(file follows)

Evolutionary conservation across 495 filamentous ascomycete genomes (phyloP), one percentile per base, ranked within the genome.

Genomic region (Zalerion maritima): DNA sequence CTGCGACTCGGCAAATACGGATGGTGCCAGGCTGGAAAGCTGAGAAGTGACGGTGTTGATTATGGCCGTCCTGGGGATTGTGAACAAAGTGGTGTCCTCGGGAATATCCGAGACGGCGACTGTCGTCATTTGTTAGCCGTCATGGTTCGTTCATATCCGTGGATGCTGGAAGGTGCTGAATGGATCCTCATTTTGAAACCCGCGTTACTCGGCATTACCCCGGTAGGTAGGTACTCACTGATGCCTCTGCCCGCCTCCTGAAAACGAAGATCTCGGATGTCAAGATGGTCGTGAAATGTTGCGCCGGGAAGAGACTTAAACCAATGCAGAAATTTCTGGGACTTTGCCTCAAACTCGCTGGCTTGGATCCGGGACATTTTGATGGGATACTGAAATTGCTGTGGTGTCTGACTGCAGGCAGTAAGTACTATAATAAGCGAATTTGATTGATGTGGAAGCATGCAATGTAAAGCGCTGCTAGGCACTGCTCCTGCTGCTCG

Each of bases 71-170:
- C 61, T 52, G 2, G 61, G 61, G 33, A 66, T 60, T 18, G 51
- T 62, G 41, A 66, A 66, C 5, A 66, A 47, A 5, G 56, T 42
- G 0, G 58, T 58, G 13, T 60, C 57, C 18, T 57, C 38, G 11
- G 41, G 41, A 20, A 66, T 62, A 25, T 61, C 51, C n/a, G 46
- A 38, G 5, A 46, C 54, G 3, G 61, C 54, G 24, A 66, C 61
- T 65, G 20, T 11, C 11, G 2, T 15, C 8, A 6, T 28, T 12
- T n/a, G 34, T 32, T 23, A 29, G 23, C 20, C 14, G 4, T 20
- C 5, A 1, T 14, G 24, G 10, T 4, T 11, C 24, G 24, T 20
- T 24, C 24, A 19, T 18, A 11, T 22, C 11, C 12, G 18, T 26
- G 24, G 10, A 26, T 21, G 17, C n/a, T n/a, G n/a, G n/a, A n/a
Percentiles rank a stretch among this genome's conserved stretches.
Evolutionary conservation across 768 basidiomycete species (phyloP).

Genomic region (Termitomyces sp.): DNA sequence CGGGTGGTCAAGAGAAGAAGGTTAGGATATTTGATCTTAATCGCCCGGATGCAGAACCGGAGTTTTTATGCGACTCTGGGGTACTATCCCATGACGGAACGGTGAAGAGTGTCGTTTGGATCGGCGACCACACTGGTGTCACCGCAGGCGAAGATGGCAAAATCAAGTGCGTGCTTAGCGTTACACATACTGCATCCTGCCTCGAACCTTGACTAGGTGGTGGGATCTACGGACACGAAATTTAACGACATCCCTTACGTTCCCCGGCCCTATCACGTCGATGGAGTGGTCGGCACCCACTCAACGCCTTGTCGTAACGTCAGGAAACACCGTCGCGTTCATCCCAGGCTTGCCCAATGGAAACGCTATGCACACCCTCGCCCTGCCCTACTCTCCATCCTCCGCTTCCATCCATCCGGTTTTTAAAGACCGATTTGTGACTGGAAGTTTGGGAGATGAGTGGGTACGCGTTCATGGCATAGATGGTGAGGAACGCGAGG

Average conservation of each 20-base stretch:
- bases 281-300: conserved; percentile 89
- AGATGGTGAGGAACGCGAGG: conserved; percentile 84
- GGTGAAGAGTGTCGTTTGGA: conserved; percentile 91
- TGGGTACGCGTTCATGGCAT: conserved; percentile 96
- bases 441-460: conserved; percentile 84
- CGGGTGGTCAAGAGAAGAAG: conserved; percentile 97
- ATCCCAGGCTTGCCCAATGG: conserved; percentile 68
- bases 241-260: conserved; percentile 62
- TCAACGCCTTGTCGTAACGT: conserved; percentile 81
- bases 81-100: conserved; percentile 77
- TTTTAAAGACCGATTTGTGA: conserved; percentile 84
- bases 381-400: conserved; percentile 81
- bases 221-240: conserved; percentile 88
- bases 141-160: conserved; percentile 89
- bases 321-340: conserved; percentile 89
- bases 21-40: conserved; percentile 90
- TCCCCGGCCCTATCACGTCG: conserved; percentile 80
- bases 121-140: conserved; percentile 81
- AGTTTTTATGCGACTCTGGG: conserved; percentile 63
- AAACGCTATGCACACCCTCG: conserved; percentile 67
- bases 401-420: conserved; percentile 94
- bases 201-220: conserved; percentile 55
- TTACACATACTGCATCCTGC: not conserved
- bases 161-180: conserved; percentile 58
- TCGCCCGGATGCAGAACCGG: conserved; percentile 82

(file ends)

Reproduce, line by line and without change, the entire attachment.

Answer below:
Evolutionary conservation across 495 filamentous ascomycete genomes (phyloP), one percentile per base, ranked within the genome.

Genomic region (Zalerion maritima): DNA sequence CTGCGACTCGGCAAATACGGATGGTGCCAGGCTGGAAAGCTGAGAAGTGACGGTGTTGATTATGGCCGTCCTGGGGATTGTGAACAAAGTGGTGTCCTCGGGAATATCCGAGACGGCGACTGTCGTCATTTGTTAGCCGTCATGGTTCGTTCATATCCGTGGATGCTGGAAGGTGCTGAATGGATCCTCATTTTGAAACCCGCGTTACTCGGCATTACCCCGGTAGGTAGGTACTCACTGATGCCTCTGCCCGCCTCCTGAAAACGAAGATCTCGGATGTCAAGATGGTCGTGAAATGTTGCGCCGGGAAGAGACTTAAACCAATGCAGAAATTTCTGGGACTTTGCCTCAAACTCGCTGGCTTGGATCCGGGACATTTTGATGGGATACTGAAATTGCTGTGGTGTCTGACTGCAGGCAGTAAGTACTATAATAAGCGAATTTGATTGATGTGGAAGCATGCAATGTAAAGCGCTGCTAGGCACTGCTCCTGCTGCTCG

Each of bases 71-170:
- C 61, T 52, G 2, G 61, G 61, G 33, A 66, T 60, T 18, G 51
- T 62, G 41, A 66, A 66, C 5, A 66, A 47, A 5, G 56, T 42
- G 0, G 58, T 58, G 13, T 60, C 57, C 18, T 57, C 38, G 11
- G 41, G 41, A 20, A 66, T 62, A 25, T 61, C 51, C n/a, G 46
- A 38, G 5, A 46, C 54, G 3, G 61, C 54, G 24, A 66, C 61
- T 65, G 20, T 11, C 11, G 2, T 15, C 8, A 6, T 28, T 12
- T n/a, G 34, T 32, T 23, A 29, G 23, C 20, C 14, G 4, T 20
- C 5, A 1, T 14, G 24, G 10, T 4, T 11, C 24, G 24, T 20
- T 24, C 24, A 19, T 18, A 11, T 22, C 11, C 12, G 18, T 26
- G 24, G 10, A 26, T 21, G 17, C n/a, T n/a, G n/a, G n/a, A n/a
Percentiles rank a stretch among this genome's conserved stretches.
Evolutionary conservation across 768 basidiomycete species (phyloP).

Genomic region (Termitomyces sp.): DNA sequence CGGGTGGTCAAGAGAAGAAGGTTAGGATATTTGATCTTAATCGCCCGGATGCAGAACCGGAGTTTTTATGCGACTCTGGGGTACTATCCCATGACGGAACGGTGAAGAGTGTCGTTTGGATCGGCGACCACACTGGTGTCACCGCAGGCGAAGATGGCAAAATCAAGTGCGTGCTTAGCGTTACACATACTGCATCCTGCCTCGAACCTTGACTAGGTGGTGGGATCTACGGACACGAAATTTAACGACATCCCTTACGTTCCCCGGCCCTATCACGTCGATGGAGTGGTCGGCACCCACTCAACGCCTTGTCGTAACGTCAGGAAACACCGTCGCGTTCATCCCAGGCTTGCCCAATGGAAACGCTATGCACACCCTCGCCCTGCCCTACTCTCCATCCTCCGCTTCCATCCATCCGGTTTTTAAAGACCGATTTGTGACTGGAAGTTTGGGAGATGAGTGGGTACGCGTTCATGGCATAGATGGTGAGGAACGCGAGG

Average conservation of each 20-base stretch:
- bases 281-300: conserved; percentile 89
- AGATGGTGAGGAACGCGAGG: conserved; percentile 84
- GGTGAAGAGTGTCGTTTGGA: conserved; percentile 91
- TGGGTACGCGTTCATGGCAT: conserved; percentile 96
- bases 441-460: conserved; percentile 84
- CGGGTGGTCAAGAGAAGAAG: conserved; percentile 97
- ATCCCAGGCTTGCCCAATGG: conserved; percentile 68
- bases 241-260: conserved; percentile 62
- TCAACGCCTTGTCGTAACGT: conserved; percentile 81
- bases 81-100: conserved; percentile 77
- TTTTAAAGACCGATTTGTGA: conserved; percentile 84
- bases 381-400: conserved; percentile 81
- bases 221-240: conserved; percentile 88
- bases 141-160: conserved; percentile 89
- bases 321-340: conserved; percentile 89
- bases 21-40: conserved; percentile 90
- TCCCCGGCCCTATCACGTCG: conserved; percentile 80
- bases 121-140: conserved; percentile 81
- AGTTTTTATGCGACTCTGGG: conserved; percentile 63
- AAACGCTATGCACACCCTCG: conserved; percentile 67
- bases 401-420: conserved; percentile 94
- bases 201-220: conserved; percentile 55
- TTACACATACTGCATCCTGC: not conserved
- bases 161-180: conserved; percentile 58
- TCGCCCGGATGCAGAACCGG: conserved; percentile 82